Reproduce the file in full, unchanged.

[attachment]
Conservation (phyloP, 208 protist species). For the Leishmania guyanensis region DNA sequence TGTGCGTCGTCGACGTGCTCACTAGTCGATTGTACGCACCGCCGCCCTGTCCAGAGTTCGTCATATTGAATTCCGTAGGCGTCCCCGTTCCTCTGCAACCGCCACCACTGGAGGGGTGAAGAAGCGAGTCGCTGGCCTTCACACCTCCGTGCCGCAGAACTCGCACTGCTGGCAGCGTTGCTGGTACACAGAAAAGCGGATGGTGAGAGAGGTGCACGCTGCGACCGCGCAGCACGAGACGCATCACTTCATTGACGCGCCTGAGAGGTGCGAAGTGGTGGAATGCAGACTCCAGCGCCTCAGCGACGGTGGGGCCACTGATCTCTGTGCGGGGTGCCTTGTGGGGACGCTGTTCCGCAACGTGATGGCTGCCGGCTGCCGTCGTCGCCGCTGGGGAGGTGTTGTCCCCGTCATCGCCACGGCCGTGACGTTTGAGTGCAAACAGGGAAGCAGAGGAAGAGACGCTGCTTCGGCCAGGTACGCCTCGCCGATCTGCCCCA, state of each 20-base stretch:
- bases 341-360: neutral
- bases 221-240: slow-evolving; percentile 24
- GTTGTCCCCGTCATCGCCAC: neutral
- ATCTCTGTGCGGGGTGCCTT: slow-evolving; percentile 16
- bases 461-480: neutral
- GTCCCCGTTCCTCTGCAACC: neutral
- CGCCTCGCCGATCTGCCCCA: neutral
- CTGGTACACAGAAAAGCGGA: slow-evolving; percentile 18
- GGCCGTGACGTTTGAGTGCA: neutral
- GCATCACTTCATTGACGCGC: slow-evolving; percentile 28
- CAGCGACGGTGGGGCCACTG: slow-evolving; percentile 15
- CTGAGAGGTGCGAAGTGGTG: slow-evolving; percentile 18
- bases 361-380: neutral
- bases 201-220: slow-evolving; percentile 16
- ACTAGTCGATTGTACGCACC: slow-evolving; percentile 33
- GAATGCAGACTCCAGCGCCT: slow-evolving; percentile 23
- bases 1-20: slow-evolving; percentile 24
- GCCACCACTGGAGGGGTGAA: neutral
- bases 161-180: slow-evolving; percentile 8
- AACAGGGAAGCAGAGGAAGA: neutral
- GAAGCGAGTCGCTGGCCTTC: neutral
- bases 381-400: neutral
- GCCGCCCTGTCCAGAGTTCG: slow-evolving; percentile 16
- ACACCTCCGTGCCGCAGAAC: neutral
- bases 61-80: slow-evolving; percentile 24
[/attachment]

Conservation (phyloP, 208 protist species). For the Leishmania guyanensis region DNA sequence TGTGCGTCGTCGACGTGCTCACTAGTCGATTGTACGCACCGCCGCCCTGTCCAGAGTTCGTCATATTGAATTCCGTAGGCGTCCCCGTTCCTCTGCAACCGCCACCACTGGAGGGGTGAAGAAGCGAGTCGCTGGCCTTCACACCTCCGTGCCGCAGAACTCGCACTGCTGGCAGCGTTGCTGGTACACAGAAAAGCGGATGGTGAGAGAGGTGCACGCTGCGACCGCGCAGCACGAGACGCATCACTTCATTGACGCGCCTGAGAGGTGCGAAGTGGTGGAATGCAGACTCCAGCGCCTCAGCGACGGTGGGGCCACTGATCTCTGTGCGGGGTGCCTTGTGGGGACGCTGTTCCGCAACGTGATGGCTGCCGGCTGCCGTCGTCGCCGCTGGGGAGGTGTTGTCCCCGTCATCGCCACGGCCGTGACGTTTGAGTGCAAACAGGGAAGCAGAGGAAGAGACGCTGCTTCGGCCAGGTACGCCTCGCCGATCTGCCCCA, state of each 20-base stretch:
- bases 341-360: neutral
- bases 221-240: slow-evolving; percentile 24
- GTTGTCCCCGTCATCGCCAC: neutral
- ATCTCTGTGCGGGGTGCCTT: slow-evolving; percentile 16
- bases 461-480: neutral
- GTCCCCGTTCCTCTGCAACC: neutral
- CGCCTCGCCGATCTGCCCCA: neutral
- CTGGTACACAGAAAAGCGGA: slow-evolving; percentile 18
- GGCCGTGACGTTTGAGTGCA: neutral
- GCATCACTTCATTGACGCGC: slow-evolving; percentile 28
- CAGCGACGGTGGGGCCACTG: slow-evolving; percentile 15
- CTGAGAGGTGCGAAGTGGTG: slow-evolving; percentile 18
- bases 361-380: neutral
- bases 201-220: slow-evolving; percentile 16
- ACTAGTCGATTGTACGCACC: slow-evolving; percentile 33
- GAATGCAGACTCCAGCGCCT: slow-evolving; percentile 23
- bases 1-20: slow-evolving; percentile 24
- GCCACCACTGGAGGGGTGAA: neutral
- bases 161-180: slow-evolving; percentile 8
- AACAGGGAAGCAGAGGAAGA: neutral
- GAAGCGAGTCGCTGGCCTTC: neutral
- bases 381-400: neutral
- GCCGCCCTGTCCAGAGTTCG: slow-evolving; percentile 16
- ACACCTCCGTGCCGCAGAAC: neutral
- bases 61-80: slow-evolving; percentile 24